In the presidential address on Covid-19 on the 20th,September, 2020, he gave Greenlight to the resumption of sports activities within the country.
This sent sports lovers (fans, administrators and players combined) all over the country into jubilant moods.
Following the directive, the National Council Of Sports which is the government body that is mandated to oversee sports activities in the country called for a resumption meeting.
In the meeting, National Federations were given a list of Pre-resumption activities to be done (Checklist).
Given the financial crippacy of most of our Federations, it is difficult to tell whether we are really ready to resume sporting activities in the country.
Each national Federation will be required to carryout Covid-19 tests on players every after 14 days. With the testing fee amounting to 65 dollars how many Federations are able and willing to finance the exercise?
Take football for example, how many games can be played within 2 weeks per team?
How much money does every individual team need to have all their players in camp for the whole season on top of the regular testing?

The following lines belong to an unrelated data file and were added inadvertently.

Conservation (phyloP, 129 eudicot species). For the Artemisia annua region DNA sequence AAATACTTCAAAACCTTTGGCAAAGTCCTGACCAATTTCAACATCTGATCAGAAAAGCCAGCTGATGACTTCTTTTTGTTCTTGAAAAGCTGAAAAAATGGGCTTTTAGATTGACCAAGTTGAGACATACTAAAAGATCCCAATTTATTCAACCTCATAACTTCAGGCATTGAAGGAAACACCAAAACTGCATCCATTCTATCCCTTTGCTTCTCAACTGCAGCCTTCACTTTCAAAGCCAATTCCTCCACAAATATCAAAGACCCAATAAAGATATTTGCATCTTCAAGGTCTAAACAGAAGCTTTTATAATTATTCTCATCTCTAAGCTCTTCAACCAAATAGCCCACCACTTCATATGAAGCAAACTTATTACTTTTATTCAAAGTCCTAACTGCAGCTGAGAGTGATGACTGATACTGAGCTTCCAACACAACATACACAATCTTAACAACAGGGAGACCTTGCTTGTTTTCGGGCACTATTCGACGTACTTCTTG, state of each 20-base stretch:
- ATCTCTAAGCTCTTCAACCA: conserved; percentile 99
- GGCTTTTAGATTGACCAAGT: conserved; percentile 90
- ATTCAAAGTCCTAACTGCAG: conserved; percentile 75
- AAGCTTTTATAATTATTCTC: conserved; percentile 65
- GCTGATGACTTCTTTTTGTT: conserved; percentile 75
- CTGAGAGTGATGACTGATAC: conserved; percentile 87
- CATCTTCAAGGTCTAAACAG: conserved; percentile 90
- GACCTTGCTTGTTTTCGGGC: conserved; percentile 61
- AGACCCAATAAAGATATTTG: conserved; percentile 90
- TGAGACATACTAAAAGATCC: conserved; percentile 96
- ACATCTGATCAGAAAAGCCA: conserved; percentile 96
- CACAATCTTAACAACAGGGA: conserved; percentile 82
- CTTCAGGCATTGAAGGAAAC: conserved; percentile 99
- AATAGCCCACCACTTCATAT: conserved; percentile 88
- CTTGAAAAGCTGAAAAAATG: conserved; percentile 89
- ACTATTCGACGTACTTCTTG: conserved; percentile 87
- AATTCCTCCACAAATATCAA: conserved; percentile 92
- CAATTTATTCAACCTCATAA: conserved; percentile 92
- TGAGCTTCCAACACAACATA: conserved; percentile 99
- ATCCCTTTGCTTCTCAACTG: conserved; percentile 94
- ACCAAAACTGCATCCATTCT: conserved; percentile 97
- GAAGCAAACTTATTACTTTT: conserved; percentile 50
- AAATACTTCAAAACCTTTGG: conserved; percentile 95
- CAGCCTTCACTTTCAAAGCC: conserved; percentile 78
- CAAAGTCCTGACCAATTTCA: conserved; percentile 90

We have time and again had scenarios where players complain of little or no pay at all. How sure are we that a team which has failed to fulfill their obligations in payment of salaries will be in position to handle the “new extra charges”?
It is little wonder that the Uganda Premier League new season (2020/2021) that had been earlier planned to kick-start on 17th, October, 2020 was postponed for another 30 days pending confirmation.
“I can assertively testify that no body is ready, but we must begin”, said FUFA president Eng Moses Hashim Magogo while speaking about FUFA’s readiness to resume football on Super FM last Sunday.
Hajji Salim Musoke, the President of the Uganda Weight Lifting Association decried the regular testing expenses and called upon the National Council of sports (NCS) to take on that responsibility.
“The implication is that we are not ready yet, testing for Covid-19 is an expensive exercise that we can not manage since we don’t have the money. Unless NCS takes on that responsibility”. He concluded.
Mr Robert Jjagwe the Uganda Table Tennis Association president echoed Hajji Salim’s voice.
“NCS should help us do the testing (of the players and officials) or leave the games under lockdown since we don’t have the money”, he said.
With those submissions, it is evident that despite the lift of the lockdown on sports, most of the Federations seem not to be ready to fulfill the requirements for approval to begin by the National Council of Sports.